Overturned lifeboat

Jan 15, 2008
In the James Camerons movie we see one of the last lifeboats (maybe a collapsable) overturn and spilling the passengers into the sea.
Did that really happen? I know one of the collapsables overturn because there wasn't enough time to cut it loose, (was it empty?) Did passengers fall out of a lifeboat/collapsable??

[Moderator's Note: This message, originally posted as a differently-named thread in another topic, has been moved and renamed. MAB]
Jan 15, 2008
Yes, but people like Thayer, Gracie and Lightoller eighter jumped from Titanic or where washed out from the decks due to a wave they fell into the sea and swam to the overturned lifeboat.
And i assume that the other people on the overturned lifeboat had similar experiences

But where people thrown out of the collapsible into the ocean?
Because that is shown in Camerons movie but the fact is that in books it is never mentioned that persons where actually thrown out of a lifeboat...??

Kyle Naber

Oct 5, 2016
We know that the last two collapsibles floated off the ship as the bow dropped under the water because they weren't able to be properly lowered in time. Collapsible A on the starboard side slid off of the roof of the officer's quarters using a couple pairs of oars, but what about the other one? It landed upside down in the water on top of Harold Bride and ultimately saved a few more lives. I wonder if the port list had anything to do with how it was "launched." If collapsible A was lowered onto the boat deck on an upward grade, I think it would have an easier time to remain upright. However, if collapsible B was pushed on a down hill 9-10 degree list, it might gain some top-heavy momentum and flip over. I'm not really sure about how much of the list had an impact on this. Any thoughts?

Harland Duzen

Jan 14, 2017
Since they were't doing it by the designers original (and in my view crazy) method of launching the Collapsible as explained by Georges G on the "Would More Lifeboats Have been Worse?" Forum:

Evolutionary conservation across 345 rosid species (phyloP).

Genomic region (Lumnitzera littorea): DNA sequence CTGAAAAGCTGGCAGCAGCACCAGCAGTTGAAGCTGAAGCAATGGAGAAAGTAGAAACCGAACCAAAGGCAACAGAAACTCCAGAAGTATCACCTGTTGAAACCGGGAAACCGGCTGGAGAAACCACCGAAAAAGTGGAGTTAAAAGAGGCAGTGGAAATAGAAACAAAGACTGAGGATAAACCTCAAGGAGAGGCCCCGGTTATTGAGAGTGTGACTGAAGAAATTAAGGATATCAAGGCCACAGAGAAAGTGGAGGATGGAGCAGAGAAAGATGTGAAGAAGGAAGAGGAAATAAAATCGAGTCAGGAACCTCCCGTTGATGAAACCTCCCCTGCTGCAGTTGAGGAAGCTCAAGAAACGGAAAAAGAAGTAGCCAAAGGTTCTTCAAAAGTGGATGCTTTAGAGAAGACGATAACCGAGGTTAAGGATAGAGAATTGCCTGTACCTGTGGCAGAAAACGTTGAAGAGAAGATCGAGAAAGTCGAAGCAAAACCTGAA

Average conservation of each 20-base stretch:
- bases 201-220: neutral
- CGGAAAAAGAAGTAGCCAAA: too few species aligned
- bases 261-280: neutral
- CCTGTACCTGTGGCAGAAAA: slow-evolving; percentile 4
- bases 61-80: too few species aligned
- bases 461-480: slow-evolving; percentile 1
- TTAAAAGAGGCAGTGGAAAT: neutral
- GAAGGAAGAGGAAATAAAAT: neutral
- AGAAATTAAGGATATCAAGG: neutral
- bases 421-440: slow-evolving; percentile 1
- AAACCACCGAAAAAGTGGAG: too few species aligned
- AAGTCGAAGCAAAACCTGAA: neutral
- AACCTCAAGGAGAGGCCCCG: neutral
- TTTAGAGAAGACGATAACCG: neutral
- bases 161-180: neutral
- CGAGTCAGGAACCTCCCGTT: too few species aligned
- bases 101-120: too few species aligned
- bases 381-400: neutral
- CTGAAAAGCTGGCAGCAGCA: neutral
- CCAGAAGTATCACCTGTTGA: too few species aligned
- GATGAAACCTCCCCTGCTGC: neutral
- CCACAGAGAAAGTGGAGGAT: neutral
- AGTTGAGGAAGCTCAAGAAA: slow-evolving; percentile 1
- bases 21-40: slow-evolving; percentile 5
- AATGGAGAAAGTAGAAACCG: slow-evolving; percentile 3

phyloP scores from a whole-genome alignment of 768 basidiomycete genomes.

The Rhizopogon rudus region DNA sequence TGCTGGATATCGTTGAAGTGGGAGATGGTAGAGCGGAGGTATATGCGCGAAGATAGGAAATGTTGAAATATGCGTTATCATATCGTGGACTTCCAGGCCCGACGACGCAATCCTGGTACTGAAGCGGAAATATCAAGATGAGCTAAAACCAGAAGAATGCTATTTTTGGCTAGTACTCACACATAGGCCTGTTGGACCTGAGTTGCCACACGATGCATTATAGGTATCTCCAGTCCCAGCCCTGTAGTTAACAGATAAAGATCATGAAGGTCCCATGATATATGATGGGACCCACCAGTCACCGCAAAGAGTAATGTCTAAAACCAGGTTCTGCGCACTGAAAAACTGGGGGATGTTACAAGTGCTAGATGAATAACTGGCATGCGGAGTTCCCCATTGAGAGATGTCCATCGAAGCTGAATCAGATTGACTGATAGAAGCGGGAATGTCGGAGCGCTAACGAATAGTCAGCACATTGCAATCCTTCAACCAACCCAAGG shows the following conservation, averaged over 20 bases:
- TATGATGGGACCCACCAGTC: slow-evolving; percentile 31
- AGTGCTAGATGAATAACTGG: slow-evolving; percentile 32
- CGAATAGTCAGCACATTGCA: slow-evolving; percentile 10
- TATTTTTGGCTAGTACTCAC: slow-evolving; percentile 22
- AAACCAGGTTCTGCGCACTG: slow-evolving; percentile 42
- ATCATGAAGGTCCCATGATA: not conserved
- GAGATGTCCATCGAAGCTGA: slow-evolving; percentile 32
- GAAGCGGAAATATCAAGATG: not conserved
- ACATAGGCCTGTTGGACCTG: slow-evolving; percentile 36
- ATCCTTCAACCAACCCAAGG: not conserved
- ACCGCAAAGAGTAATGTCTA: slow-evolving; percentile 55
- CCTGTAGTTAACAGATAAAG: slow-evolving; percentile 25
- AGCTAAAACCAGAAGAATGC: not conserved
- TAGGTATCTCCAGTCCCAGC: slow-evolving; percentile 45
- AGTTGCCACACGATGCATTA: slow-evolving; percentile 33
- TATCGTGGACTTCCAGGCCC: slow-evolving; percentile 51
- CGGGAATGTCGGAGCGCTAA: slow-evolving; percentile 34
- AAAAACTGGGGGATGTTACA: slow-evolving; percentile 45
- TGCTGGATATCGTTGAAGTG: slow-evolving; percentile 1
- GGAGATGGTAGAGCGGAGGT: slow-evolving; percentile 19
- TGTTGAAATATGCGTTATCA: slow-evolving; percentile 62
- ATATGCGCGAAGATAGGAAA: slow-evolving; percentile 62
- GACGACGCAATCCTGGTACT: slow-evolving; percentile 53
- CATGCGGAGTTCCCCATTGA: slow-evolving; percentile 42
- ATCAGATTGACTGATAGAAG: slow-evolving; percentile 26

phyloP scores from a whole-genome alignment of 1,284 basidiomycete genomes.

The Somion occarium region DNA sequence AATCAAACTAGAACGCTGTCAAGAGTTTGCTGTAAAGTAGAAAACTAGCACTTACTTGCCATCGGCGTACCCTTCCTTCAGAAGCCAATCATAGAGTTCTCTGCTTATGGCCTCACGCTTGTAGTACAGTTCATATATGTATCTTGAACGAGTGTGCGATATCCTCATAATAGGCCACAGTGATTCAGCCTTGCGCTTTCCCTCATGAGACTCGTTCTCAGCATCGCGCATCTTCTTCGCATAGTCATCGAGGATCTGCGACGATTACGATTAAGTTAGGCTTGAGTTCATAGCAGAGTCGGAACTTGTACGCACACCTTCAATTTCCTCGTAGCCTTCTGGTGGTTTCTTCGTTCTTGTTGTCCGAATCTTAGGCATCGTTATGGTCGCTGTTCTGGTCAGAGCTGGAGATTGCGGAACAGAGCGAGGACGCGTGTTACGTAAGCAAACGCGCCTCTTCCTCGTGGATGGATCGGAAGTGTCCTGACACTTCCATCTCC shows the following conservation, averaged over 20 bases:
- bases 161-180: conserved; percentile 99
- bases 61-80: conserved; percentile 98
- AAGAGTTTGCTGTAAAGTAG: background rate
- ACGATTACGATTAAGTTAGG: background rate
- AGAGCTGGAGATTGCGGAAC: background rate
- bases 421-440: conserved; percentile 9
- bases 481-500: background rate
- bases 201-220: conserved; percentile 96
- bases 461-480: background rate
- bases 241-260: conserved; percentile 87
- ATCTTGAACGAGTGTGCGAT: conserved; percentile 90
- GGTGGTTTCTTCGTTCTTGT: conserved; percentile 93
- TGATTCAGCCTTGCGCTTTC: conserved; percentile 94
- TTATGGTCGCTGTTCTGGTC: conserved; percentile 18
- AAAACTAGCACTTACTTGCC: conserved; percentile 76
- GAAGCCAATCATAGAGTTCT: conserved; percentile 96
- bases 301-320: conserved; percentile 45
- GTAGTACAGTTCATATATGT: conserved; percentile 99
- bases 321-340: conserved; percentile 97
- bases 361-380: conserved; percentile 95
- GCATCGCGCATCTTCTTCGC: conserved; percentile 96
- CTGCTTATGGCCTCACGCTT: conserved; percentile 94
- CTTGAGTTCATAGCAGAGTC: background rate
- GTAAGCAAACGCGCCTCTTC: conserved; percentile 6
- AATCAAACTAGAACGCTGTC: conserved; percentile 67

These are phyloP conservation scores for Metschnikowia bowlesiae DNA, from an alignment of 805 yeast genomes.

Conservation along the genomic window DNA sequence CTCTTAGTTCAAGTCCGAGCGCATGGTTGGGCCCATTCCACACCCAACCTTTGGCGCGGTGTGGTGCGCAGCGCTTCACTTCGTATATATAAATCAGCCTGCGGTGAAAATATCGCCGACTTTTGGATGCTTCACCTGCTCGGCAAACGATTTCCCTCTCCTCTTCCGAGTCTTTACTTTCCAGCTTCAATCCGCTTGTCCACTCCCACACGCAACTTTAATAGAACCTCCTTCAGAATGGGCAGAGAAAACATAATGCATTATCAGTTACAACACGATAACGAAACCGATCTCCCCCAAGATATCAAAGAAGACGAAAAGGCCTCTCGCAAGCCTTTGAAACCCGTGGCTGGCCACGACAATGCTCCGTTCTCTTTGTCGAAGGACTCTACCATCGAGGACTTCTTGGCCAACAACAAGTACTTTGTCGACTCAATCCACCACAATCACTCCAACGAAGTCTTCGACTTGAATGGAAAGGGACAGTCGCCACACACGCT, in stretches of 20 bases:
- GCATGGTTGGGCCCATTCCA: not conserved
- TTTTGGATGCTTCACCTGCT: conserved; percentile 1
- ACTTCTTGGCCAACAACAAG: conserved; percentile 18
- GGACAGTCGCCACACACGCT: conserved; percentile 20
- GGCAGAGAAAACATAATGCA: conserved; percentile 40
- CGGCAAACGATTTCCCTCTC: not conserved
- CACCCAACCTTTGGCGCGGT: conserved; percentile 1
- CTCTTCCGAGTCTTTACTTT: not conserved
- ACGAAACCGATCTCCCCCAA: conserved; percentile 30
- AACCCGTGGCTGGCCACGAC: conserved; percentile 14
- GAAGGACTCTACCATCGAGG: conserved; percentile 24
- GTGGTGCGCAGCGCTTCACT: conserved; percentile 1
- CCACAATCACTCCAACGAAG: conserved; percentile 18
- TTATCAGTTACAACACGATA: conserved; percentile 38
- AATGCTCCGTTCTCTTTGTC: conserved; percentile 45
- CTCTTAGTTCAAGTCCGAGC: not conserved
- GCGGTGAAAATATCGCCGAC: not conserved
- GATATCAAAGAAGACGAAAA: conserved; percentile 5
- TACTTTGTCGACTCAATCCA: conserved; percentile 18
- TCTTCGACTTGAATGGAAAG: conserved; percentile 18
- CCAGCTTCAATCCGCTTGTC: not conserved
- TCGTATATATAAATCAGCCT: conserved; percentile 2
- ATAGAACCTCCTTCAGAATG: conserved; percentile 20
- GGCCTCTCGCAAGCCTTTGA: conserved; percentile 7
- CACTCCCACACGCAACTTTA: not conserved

"Easy job. You had to send a steward up in the stack to hook up a block and tackle. Then attach the hook of that tackle to a bridle fasten to the bow and stern of the collapsible. Afterward, you had to hook up a block and tackle on the head of a davit and fasten to another collapsible bridle. Once done, you had to heave up the stack block and tackle until the collapsible was free from its berth. Then you could heave up the davit block while slacking down the stack tackle until the boat was on deck. A bit of coordination needed. Then you only had to detach the bridles, pull the boat in line with a set of davits, hook up the falls, heave up, swing the davits clear and lower away..."

I think the main cause for it Overtipping might have been the Collapsible's Bases that prevented it falling onto the deck in normal times (Below).
Screen Shot 2017-06-10 at 09.58.08.png
Screen Shot 2017-06-10 at 10.15.44.png

(Pictures taken from Titanic: Honor & Glory)

The Sailors can't just lift it upwards of the deck, they have to push it off instead and they can't lift it up on both sides as they would fall onto the Boat Deck. So the crew are trying to push it over the base's raised ledge on a pivot.

What I theorise, is that the crew shove the boat onto the bases ledge, it's keel then falls onto the deck's ledge and still leaning it falls onto the Boat Deck sideways and falls on it side. Finally the momentum makes it fall upside onto any unfortunate Marconi Operators standing besides it..

Hope this makes sense.

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